GPS monitoring in domestic violence and stalking cases

18 05 2009

via The New York Times and Slate

There has been a recent push from many organizations for court-mandated GPS monitoring in domestic violence and stalking cases.  Several state laws permit judges to mandate GPS monitoring as a condition of a restraining order.  The GPS can keep track of abusers and alert police whenever a domestic violence offender enters a restricted zone or removes or deactivates the bracelet.  GPS monitoring is also a possible deterrent from the violation of restraining orders in the first place.

A recent law in Massachusetts has expanded GPS device use to include domestic violence and stalking offenders who have violated orders of protection.  Thirteen states have passed similar legislation, and about 5,000 abusers are being tracked nationwide.  

There is debate over who will cover the cost of such monitoring if it becomes more widely used.  The cost of the monitoring system is somewhere around $10 per day.  States such as Massachusetts make the abusers pay for their own devices.  However, this plan is problematic in cases where the perpetrator is unable to meet the cost or is paying child support at the same time.  Another plan would be for the government to pay for the systems, but the systems are quite expensive.  Hopefully, this cost will be made up in reduced needs for other domestic violence resources and shelters.  There are also concerns that paying for the GPS systems might actually divert funds from other domestic violence programs.  With the recent economic crisis, many states have had trouble meeting the cost of the GPS monitoring program and the associated training for police and judges.

Of course, GPS monitoring isn’t a perfect system.  Some argue that GPS monitoring might enrage certain abusers and make violations even more likely.  Also, there are many different types of long-distance abuse, harassment, and intimidation that are possible even with GPS monitoring. The ACLU has complained that there is too much leeway for judges in decisions about GPS monitoring.  It is also very difficult to protect families who live in rural areas where police are not able to respond quickly to alerts.  There is also always the fear that the perpetrator will remove his/her device.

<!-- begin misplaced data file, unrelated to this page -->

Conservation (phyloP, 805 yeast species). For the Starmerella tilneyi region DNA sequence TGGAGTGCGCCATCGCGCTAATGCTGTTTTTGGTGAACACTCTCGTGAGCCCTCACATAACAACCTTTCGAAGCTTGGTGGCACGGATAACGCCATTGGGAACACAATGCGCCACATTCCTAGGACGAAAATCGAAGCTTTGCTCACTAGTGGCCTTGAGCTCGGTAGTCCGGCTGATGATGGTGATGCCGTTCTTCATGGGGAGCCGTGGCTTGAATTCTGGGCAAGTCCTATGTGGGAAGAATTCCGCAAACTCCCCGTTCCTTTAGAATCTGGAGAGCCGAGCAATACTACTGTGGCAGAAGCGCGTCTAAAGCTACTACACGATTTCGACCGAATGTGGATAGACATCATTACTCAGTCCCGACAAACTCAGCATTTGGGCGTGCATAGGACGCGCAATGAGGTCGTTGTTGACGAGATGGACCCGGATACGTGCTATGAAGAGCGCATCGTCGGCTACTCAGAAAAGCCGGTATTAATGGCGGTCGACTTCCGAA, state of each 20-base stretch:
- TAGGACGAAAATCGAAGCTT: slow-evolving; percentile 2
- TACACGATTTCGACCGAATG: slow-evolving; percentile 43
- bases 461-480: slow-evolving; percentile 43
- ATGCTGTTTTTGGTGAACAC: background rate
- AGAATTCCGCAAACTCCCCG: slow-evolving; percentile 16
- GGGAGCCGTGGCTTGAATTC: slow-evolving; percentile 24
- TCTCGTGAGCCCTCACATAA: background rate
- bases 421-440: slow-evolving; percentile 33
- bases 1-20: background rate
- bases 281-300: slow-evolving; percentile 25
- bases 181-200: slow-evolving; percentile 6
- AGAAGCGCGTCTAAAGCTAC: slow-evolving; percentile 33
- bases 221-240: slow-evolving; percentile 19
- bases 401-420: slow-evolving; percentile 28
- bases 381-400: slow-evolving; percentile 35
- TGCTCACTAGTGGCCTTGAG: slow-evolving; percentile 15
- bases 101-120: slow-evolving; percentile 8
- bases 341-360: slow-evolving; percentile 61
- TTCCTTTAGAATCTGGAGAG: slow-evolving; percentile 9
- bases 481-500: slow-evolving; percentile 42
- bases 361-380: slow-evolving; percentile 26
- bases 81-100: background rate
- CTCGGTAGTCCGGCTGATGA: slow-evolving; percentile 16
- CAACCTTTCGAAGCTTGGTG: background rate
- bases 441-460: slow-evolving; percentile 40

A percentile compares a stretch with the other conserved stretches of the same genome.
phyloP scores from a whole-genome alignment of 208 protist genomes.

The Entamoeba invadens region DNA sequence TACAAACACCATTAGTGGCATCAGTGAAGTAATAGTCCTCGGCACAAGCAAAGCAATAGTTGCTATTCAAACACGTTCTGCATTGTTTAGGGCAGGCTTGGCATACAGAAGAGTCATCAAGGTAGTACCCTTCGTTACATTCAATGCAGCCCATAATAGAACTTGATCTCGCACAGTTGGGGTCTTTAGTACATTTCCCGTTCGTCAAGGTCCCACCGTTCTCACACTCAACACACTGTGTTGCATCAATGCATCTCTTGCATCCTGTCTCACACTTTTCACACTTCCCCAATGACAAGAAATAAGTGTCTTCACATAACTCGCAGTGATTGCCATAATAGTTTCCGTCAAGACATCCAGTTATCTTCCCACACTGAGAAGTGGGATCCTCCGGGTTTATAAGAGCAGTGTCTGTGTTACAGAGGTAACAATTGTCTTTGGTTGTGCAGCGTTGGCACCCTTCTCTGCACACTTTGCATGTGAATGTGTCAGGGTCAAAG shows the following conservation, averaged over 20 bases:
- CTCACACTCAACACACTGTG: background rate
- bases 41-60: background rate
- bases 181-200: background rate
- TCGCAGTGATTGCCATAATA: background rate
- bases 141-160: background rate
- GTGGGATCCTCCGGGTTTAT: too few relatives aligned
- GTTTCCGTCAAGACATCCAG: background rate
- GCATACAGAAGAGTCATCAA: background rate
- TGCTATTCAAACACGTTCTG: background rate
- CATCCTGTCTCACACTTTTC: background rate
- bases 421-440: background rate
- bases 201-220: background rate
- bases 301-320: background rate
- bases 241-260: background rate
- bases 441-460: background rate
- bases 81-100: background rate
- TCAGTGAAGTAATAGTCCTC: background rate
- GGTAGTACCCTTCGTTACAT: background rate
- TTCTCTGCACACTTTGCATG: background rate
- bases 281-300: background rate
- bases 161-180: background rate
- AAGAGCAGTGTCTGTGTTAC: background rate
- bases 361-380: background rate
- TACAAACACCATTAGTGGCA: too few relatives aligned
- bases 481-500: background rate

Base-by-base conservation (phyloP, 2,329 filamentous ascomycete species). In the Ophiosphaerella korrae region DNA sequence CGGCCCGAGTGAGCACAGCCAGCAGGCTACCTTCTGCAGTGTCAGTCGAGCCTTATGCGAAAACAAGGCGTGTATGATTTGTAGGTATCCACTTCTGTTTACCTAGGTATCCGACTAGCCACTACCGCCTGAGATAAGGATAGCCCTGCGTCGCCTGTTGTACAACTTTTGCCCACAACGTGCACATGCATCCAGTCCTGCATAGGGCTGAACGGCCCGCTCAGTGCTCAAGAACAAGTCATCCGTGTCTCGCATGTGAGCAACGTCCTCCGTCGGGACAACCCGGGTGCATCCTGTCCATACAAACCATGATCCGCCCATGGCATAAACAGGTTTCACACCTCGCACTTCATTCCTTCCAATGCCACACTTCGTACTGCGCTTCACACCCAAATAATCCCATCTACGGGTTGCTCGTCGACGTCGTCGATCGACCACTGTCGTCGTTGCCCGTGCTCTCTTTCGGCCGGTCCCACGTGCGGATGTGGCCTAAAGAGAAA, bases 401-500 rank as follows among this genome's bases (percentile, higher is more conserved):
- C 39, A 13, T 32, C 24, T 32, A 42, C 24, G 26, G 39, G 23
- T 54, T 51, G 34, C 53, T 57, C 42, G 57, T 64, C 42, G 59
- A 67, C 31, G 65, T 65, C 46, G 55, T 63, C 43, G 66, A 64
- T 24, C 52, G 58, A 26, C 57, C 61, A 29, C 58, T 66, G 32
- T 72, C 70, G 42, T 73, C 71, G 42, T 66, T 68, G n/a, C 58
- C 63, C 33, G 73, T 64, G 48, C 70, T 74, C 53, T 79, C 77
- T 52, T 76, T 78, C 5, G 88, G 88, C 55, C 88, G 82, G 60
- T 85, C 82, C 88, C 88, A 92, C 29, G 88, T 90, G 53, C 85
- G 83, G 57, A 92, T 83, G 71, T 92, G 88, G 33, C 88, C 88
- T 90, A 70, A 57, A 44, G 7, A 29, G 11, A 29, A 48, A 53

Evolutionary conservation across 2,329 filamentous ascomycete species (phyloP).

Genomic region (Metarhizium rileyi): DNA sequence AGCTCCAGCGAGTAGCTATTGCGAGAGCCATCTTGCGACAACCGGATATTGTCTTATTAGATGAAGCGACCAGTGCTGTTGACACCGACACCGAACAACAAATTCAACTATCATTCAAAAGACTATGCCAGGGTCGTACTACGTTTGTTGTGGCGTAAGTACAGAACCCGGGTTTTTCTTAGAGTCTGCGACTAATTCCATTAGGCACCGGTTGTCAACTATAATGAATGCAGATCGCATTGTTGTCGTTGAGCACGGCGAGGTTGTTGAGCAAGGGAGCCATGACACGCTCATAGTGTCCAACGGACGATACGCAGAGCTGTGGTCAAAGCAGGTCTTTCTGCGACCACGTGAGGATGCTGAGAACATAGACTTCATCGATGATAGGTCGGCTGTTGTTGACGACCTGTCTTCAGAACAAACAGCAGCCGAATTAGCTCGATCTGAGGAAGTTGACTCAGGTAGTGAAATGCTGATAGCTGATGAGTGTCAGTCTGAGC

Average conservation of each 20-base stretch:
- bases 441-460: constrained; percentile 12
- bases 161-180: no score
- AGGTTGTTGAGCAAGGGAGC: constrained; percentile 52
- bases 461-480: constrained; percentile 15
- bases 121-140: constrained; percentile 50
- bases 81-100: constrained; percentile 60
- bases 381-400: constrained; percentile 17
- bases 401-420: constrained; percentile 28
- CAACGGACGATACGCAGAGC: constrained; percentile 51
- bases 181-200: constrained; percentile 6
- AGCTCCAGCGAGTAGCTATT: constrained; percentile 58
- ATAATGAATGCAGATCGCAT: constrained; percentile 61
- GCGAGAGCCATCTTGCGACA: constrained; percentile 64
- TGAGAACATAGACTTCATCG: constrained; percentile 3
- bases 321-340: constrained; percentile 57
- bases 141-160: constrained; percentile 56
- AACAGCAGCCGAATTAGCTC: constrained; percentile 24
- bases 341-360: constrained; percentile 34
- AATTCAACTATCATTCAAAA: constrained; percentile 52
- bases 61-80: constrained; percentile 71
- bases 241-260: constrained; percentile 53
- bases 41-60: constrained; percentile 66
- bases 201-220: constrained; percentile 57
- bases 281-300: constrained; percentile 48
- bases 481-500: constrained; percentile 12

I have also seen arguments that GPS monitoring could be unjustly used by legal authorities to target the black community and monitor the activities of black males.  Also, some argue that since GPS is typically used in the worst and highest risk cases, the punishment should be prison, not GPS monitoring.  Check out the Harvard Law Record article for a synopsis of a panel discussion on the pros and cons of GPS monitoring.

All in all, though, this does seem like a pretty good option.  The system puts the burden on the abuser rather than the victim.  The system also will provide clear and prove-able evidence of violations of restraining orders in the case that the perpetrator does enter the restricted zone while wearing the device.  GPS monitoring can alert victims of violence if their perpetrator is in the vicinity and notify police.  It could buy victims the much needed extra time that it takes to escape and could also deter acts of violence in certain cases.  Although it isn’t a perfect system, GPS monitoring could help victims breathe a bit easier, and even a little bit of relief from fear and danger is priceless for victims of abuse.



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